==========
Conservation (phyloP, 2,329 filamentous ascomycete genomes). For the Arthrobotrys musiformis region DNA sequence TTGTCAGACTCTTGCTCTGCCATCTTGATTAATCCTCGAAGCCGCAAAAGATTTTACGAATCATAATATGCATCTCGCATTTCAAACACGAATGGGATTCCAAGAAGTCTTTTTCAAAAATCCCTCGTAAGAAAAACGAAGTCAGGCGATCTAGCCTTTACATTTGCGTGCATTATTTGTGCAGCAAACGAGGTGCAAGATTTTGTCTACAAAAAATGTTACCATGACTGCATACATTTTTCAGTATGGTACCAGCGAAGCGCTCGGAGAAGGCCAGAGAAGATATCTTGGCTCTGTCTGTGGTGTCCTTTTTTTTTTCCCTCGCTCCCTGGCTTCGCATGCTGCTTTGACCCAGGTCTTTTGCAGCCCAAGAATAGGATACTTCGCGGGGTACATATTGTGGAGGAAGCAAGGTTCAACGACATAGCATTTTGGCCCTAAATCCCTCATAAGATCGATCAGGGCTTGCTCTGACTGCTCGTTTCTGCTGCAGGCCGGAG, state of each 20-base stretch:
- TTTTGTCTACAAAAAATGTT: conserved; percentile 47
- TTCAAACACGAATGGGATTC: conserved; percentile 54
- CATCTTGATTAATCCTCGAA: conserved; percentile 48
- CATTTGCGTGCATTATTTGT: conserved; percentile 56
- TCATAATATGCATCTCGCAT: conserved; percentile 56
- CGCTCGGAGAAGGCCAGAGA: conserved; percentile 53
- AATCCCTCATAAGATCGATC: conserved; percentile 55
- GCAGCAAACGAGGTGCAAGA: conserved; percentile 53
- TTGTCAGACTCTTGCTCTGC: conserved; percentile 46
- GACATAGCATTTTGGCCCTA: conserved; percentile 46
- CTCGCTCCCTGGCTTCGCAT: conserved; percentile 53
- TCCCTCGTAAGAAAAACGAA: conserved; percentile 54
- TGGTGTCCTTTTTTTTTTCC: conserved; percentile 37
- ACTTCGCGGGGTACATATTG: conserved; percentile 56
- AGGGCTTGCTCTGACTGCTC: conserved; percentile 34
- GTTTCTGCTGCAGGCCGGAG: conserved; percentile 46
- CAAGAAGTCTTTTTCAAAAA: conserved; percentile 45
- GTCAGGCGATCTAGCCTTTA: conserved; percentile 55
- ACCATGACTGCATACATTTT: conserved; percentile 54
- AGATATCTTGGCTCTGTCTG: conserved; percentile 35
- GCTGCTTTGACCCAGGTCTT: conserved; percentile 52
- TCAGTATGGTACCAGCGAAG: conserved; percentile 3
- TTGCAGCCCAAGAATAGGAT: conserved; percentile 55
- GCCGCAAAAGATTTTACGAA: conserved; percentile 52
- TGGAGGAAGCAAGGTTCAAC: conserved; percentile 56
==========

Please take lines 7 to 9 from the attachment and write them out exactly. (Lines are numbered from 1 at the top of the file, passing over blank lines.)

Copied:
- CGCTCGGAGAAGGCCAGAGA: conserved; percentile 53
- AATCCCTCATAAGATCGATC: conserved; percentile 55
- GCAGCAAACGAGGTGCAAGA: conserved; percentile 53